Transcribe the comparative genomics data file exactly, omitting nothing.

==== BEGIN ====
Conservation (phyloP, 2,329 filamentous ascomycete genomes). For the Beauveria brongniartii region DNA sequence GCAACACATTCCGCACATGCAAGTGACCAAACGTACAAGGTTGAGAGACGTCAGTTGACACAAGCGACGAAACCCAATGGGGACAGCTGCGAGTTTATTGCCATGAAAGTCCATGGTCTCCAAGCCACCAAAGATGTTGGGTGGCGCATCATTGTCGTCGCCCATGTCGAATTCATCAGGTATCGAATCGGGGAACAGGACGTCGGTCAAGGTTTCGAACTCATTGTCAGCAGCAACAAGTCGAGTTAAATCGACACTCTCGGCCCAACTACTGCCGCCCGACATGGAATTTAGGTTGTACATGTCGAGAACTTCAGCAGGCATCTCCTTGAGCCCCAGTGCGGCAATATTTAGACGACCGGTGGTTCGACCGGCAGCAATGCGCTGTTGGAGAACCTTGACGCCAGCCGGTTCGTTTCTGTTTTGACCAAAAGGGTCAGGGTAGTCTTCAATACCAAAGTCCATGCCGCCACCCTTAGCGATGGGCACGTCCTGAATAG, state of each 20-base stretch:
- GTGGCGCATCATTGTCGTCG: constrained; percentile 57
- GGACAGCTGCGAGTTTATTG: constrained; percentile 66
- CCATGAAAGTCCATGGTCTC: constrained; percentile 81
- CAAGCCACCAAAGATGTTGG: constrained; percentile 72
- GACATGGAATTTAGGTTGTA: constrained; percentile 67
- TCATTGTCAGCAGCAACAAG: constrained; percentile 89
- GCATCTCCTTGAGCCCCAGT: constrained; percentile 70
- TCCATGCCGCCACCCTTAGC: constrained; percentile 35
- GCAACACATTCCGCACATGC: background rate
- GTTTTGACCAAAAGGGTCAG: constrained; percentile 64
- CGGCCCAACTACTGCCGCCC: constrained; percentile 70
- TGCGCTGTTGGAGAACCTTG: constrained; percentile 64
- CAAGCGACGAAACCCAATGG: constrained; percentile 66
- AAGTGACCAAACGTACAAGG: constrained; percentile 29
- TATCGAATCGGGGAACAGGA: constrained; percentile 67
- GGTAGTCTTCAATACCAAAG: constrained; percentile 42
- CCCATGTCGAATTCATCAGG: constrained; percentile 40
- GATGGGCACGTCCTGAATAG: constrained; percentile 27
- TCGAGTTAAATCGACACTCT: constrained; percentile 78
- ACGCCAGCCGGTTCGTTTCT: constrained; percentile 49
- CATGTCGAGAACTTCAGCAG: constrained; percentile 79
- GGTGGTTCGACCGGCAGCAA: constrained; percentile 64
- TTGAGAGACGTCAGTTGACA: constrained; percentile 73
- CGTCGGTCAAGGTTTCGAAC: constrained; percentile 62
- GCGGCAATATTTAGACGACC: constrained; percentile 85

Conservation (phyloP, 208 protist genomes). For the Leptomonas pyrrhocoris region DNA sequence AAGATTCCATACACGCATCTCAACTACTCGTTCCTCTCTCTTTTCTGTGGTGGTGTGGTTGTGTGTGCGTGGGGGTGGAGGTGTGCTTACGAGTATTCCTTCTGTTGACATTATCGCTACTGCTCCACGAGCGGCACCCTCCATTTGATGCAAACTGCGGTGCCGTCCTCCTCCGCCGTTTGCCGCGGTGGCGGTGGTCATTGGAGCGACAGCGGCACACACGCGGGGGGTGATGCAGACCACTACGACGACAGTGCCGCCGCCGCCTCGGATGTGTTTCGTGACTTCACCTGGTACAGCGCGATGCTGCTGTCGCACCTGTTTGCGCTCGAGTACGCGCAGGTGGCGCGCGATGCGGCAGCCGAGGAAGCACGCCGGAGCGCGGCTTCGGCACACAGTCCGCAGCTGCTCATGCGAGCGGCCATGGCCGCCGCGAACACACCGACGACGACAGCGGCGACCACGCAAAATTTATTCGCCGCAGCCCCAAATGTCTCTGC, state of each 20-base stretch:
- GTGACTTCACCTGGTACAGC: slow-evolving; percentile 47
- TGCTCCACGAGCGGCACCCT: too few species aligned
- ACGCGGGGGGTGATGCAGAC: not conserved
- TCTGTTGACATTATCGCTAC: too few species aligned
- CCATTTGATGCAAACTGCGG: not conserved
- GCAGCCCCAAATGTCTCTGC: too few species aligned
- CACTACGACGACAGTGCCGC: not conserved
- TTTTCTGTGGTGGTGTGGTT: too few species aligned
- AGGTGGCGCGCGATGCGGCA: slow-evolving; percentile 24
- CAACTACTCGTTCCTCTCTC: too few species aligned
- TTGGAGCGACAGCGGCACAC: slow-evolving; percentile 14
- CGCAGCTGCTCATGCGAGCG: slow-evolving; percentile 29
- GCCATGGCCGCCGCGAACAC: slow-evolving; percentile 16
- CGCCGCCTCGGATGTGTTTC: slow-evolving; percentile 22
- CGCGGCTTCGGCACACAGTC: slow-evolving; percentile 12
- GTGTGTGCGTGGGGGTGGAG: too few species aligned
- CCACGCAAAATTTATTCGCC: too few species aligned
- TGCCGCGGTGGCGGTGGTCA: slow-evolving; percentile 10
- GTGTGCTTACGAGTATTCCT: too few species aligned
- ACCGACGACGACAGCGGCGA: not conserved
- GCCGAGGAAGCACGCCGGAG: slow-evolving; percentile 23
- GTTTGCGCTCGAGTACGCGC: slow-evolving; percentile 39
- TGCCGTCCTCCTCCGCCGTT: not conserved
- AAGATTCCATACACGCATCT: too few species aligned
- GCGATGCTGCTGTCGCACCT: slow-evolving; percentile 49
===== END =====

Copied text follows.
Conservation (phyloP, 2,329 filamentous ascomycete genomes). For the Beauveria brongniartii region DNA sequence GCAACACATTCCGCACATGCAAGTGACCAAACGTACAAGGTTGAGAGACGTCAGTTGACACAAGCGACGAAACCCAATGGGGACAGCTGCGAGTTTATTGCCATGAAAGTCCATGGTCTCCAAGCCACCAAAGATGTTGGGTGGCGCATCATTGTCGTCGCCCATGTCGAATTCATCAGGTATCGAATCGGGGAACAGGACGTCGGTCAAGGTTTCGAACTCATTGTCAGCAGCAACAAGTCGAGTTAAATCGACACTCTCGGCCCAACTACTGCCGCCCGACATGGAATTTAGGTTGTACATGTCGAGAACTTCAGCAGGCATCTCCTTGAGCCCCAGTGCGGCAATATTTAGACGACCGGTGGTTCGACCGGCAGCAATGCGCTGTTGGAGAACCTTGACGCCAGCCGGTTCGTTTCTGTTTTGACCAAAAGGGTCAGGGTAGTCTTCAATACCAAAGTCCATGCCGCCACCCTTAGCGATGGGCACGTCCTGAATAG, state of each 20-base stretch:
- GTGGCGCATCATTGTCGTCG: constrained; percentile 57
- GGACAGCTGCGAGTTTATTG: constrained; percentile 66
- CCATGAAAGTCCATGGTCTC: constrained; percentile 81
- CAAGCCACCAAAGATGTTGG: constrained; percentile 72
- GACATGGAATTTAGGTTGTA: constrained; percentile 67
- TCATTGTCAGCAGCAACAAG: constrained; percentile 89
- GCATCTCCTTGAGCCCCAGT: constrained; percentile 70
- TCCATGCCGCCACCCTTAGC: constrained; percentile 35
- GCAACACATTCCGCACATGC: background rate
- GTTTTGACCAAAAGGGTCAG: constrained; percentile 64
- CGGCCCAACTACTGCCGCCC: constrained; percentile 70
- TGCGCTGTTGGAGAACCTTG: constrained; percentile 64
- CAAGCGACGAAACCCAATGG: constrained; percentile 66
- AAGTGACCAAACGTACAAGG: constrained; percentile 29
- TATCGAATCGGGGAACAGGA: constrained; percentile 67
- GGTAGTCTTCAATACCAAAG: constrained; percentile 42
- CCCATGTCGAATTCATCAGG: constrained; percentile 40
- GATGGGCACGTCCTGAATAG: constrained; percentile 27
- TCGAGTTAAATCGACACTCT: constrained; percentile 78
- ACGCCAGCCGGTTCGTTTCT: constrained; percentile 49
- CATGTCGAGAACTTCAGCAG: constrained; percentile 79
- GGTGGTTCGACCGGCAGCAA: constrained; percentile 64
- TTGAGAGACGTCAGTTGACA: constrained; percentile 73
- CGTCGGTCAAGGTTTCGAAC: constrained; percentile 62
- GCGGCAATATTTAGACGACC: constrained; percentile 85

Conservation (phyloP, 208 protist genomes). For the Leptomonas pyrrhocoris region DNA sequence AAGATTCCATACACGCATCTCAACTACTCGTTCCTCTCTCTTTTCTGTGGTGGTGTGGTTGTGTGTGCGTGGGGGTGGAGGTGTGCTTACGAGTATTCCTTCTGTTGACATTATCGCTACTGCTCCACGAGCGGCACCCTCCATTTGATGCAAACTGCGGTGCCGTCCTCCTCCGCCGTTTGCCGCGGTGGCGGTGGTCATTGGAGCGACAGCGGCACACACGCGGGGGGTGATGCAGACCACTACGACGACAGTGCCGCCGCCGCCTCGGATGTGTTTCGTGACTTCACCTGGTACAGCGCGATGCTGCTGTCGCACCTGTTTGCGCTCGAGTACGCGCAGGTGGCGCGCGATGCGGCAGCCGAGGAAGCACGCCGGAGCGCGGCTTCGGCACACAGTCCGCAGCTGCTCATGCGAGCGGCCATGGCCGCCGCGAACACACCGACGACGACAGCGGCGACCACGCAAAATTTATTCGCCGCAGCCCCAAATGTCTCTGC, state of each 20-base stretch:
- GTGACTTCACCTGGTACAGC: slow-evolving; percentile 47
- TGCTCCACGAGCGGCACCCT: too few species aligned
- ACGCGGGGGGTGATGCAGAC: not conserved
- TCTGTTGACATTATCGCTAC: too few species aligned
- CCATTTGATGCAAACTGCGG: not conserved
- GCAGCCCCAAATGTCTCTGC: too few species aligned
- CACTACGACGACAGTGCCGC: not conserved
- TTTTCTGTGGTGGTGTGGTT: too few species aligned
- AGGTGGCGCGCGATGCGGCA: slow-evolving; percentile 24
- CAACTACTCGTTCCTCTCTC: too few species aligned
- TTGGAGCGACAGCGGCACAC: slow-evolving; percentile 14
- CGCAGCTGCTCATGCGAGCG: slow-evolving; percentile 29
- GCCATGGCCGCCGCGAACAC: slow-evolving; percentile 16
- CGCCGCCTCGGATGTGTTTC: slow-evolving; percentile 22
- CGCGGCTTCGGCACACAGTC: slow-evolving; percentile 12
- GTGTGTGCGTGGGGGTGGAG: too few species aligned
- CCACGCAAAATTTATTCGCC: too few species aligned
- TGCCGCGGTGGCGGTGGTCA: slow-evolving; percentile 10
- GTGTGCTTACGAGTATTCCT: too few species aligned
- ACCGACGACGACAGCGGCGA: not conserved
- GCCGAGGAAGCACGCCGGAG: slow-evolving; percentile 23
- GTTTGCGCTCGAGTACGCGC: slow-evolving; percentile 39
- TGCCGTCCTCCTCCGCCGTT: not conserved
- AAGATTCCATACACGCATCT: too few species aligned
- GCGATGCTGCTGTCGCACCT: slow-evolving; percentile 49